On "Reading" War as a "Text"

Palmer in Noble, Forgotten Warriors compares reading a culture or social/individual life to reading a text (quotes LaCapra, Rethinking Intellectual History (1983). Perhaps we can read war or culture of war as a “text”. In this case war is more like a medieval palimpsest - OED definition “a parchment or other writing-material written on twice, the original writing haveing been erased or rubbed out to make place for the second; a manuscript  in which a later writing is written over an effaced earlier writing”. Stories of war, attitudes and responses to earlier wars have been partly erased and over-written by later stories of war, but the earlier writings can still be seen faintly underlying the more recent ones. The writings (histories or stories) have been incompletely scrapped away. Early attitudes about heroism, chivalry, sacrifice, have never disappeared and still sit uncomfortably with the innovations brought about by technology, mass urban society, total war, modern ideologies.

War might also be seen as a kin d of "cultural artefact", something created by and done for/to certain iondividuals for a complex range of purposes and reasons, all of which has great cultural meaning. Friedrich Schiller in his History of the Thirty Years War (1786) stated that the Thirty Years War (1618-48) extinguished “the spark of culture” in the German states. Orson Welles, in his film The Third Man (1949) about black market activities in occupied Vienna just after WW2, has a character say the following:

In Italy for thirty years under the Borgias they had warfare, terror, murder, bloodshed - they produced Michelangelo, Leonardo da Vinci and the Renaissance. In Switzerland they had brotherly love, five hundred years of democracy and peace, and what did they produce? The cuckoo clock!”

In a back-handed way, one might argue that war has created a "spark of culture" if the richness and sometimes brilliant works of art, literature, music, film, and other creations which have come out of the war experience, are anything to judge it by. Let us try this thought experiment. Imagine the state our culture would be in if all war and war-related material (war inspired plays, music, art, novels, poetry, films, memoirs, history, political philosophy, economics) did not exist or had not existed?. This thought experiment might help us evaluate the isgnificance of the influence of war on society and culture. 

A related question is to ask: are there things about the human condition which only wars and the war experieince can tell us? Is this something we want to know?

These questions pose a serious dilemma, it creates a sense of unease in me to think that valuable (even great) works of art, history, philosophy are the product of human sufferin, death and destruction of property.

Another thought experiment is as follows: the “magic button dilemma”. If there existed a magic buttoin on this lecturn which, if pushed, would expunge war and its consequences from our history (thus permitting millions more indiviuduals to live out their lives but also preventing from being produced all the material we have studied in this subject), would I press the magic button? Would you? What about unintended consequences?

Who is best able “to write the war”?

If war is a kind of "text" which gets written, we need to ask ourselves who gets to write this text or texts? And who is best able to do so? Here are some interesting observations to thnk about.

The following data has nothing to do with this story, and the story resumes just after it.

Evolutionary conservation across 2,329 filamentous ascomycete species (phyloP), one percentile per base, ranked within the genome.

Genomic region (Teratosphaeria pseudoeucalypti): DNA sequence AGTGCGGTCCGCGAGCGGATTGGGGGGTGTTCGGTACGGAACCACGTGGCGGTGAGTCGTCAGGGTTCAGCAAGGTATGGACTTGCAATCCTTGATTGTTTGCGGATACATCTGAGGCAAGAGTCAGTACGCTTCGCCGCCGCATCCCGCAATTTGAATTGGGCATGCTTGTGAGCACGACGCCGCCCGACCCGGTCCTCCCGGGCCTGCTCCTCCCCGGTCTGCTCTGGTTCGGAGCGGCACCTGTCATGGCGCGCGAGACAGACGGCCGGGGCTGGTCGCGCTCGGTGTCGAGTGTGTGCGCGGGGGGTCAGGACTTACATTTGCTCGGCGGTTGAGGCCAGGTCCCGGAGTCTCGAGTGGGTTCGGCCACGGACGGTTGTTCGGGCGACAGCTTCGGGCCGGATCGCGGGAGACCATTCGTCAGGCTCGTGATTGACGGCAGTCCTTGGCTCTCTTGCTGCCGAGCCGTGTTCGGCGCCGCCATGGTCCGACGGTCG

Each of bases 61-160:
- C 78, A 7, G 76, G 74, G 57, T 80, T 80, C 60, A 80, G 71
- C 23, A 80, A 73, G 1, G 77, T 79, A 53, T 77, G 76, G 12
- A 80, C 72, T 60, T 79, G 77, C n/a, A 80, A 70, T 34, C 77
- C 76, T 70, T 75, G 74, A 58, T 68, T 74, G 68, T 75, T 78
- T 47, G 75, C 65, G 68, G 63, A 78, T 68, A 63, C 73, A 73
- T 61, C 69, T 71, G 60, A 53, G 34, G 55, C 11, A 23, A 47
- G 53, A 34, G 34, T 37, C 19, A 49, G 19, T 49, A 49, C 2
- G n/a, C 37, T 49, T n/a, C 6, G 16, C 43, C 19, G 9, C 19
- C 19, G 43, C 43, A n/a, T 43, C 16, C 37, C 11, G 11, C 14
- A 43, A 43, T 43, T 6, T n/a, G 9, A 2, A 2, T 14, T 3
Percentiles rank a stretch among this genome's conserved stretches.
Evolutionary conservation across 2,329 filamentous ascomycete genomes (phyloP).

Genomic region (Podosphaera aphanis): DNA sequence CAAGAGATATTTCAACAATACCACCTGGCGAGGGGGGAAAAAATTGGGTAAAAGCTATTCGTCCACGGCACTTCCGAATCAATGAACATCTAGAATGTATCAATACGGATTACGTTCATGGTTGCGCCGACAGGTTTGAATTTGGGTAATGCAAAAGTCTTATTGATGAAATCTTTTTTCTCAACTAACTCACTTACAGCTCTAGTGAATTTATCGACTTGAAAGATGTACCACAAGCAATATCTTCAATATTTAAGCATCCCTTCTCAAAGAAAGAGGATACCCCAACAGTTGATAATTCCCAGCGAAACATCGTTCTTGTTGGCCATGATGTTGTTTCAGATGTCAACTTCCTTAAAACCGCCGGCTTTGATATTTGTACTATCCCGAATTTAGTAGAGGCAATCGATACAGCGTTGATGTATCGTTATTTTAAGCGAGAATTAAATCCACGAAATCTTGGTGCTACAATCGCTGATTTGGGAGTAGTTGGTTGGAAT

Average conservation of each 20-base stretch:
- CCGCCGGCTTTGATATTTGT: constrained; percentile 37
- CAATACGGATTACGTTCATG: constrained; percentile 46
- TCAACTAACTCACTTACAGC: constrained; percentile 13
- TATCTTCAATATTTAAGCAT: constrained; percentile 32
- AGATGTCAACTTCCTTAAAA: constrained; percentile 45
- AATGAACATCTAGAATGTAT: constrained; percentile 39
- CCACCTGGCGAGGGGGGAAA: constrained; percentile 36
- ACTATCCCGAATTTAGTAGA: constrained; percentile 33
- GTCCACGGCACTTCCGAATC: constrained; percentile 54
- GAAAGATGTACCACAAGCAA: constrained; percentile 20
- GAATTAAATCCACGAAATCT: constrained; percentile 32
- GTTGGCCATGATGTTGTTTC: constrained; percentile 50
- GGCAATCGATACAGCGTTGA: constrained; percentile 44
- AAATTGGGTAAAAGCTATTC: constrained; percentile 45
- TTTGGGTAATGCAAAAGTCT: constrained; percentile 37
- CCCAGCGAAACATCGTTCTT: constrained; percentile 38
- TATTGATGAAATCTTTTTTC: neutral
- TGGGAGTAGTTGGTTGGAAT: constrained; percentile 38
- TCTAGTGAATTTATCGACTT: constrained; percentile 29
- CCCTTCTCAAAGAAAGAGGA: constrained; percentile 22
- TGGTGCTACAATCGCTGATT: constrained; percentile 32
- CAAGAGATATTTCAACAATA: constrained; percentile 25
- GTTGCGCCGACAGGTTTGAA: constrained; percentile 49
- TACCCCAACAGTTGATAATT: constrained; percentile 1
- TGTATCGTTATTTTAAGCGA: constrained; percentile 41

In Tim O’Brien’s Viet Nam war novel Going After Cacciato (1979) one of the characters states:

In a battle, in a war, a soldier sees only a tiny fragment of what is available to be seen. The soldier is not a photographic machine. He is not a camera. He registers, so to speak, only those few items that he is predisposed to register and not a single thing more. Do you understand this? So I am saying to you that after a battle each soldier will have different stories to tell, vastly different stories, and that when a war is ended it is as if there had been a million wars, or as many wars as there were soldiers. (p. 189)

The political philosopher Jean Bethke Elshtain believes the study of war should be approached as a form of “received narrative” or “war stories” (i.e. texts):

To take up war-as-discourse compels us to recognize the powerful sway of received narratives and reminds us that the concepts through which we think about war, peace, and politics get repeated endlessly, shaping debates, constraining consideration of alternatives, often reassuring us that things cannot really be much different than they are. As we nod an automatic “yes” when we hear the truism (though we may despair of the truth it tells) that “there have always been war,” we acknowledge tacitly that “there have always been war stories,” for wars are deeded to us as texts. We cannot identify “war itself” as an entity apart from a tradition that includes poems, epics, myths, official histories, and first-person accounts, as well as articulated theories... (p. 32)

In his collection of stories The Things they Carried (1990) Tim O’Brien gives advice on “How to Tell a True War Story”:

You can tell a true war story by the questions you ask. Somebody tells a story, let’s say, and afterward you ask, ‘Is it true?’ and if the answer matters, you’ve got your answer.

For example, we’ve all heard this one. Four guys go down a trail. A grenade sails out. One guy jumps on it and takes the blast and saves his three buddies.

Is it true?

The answer matters.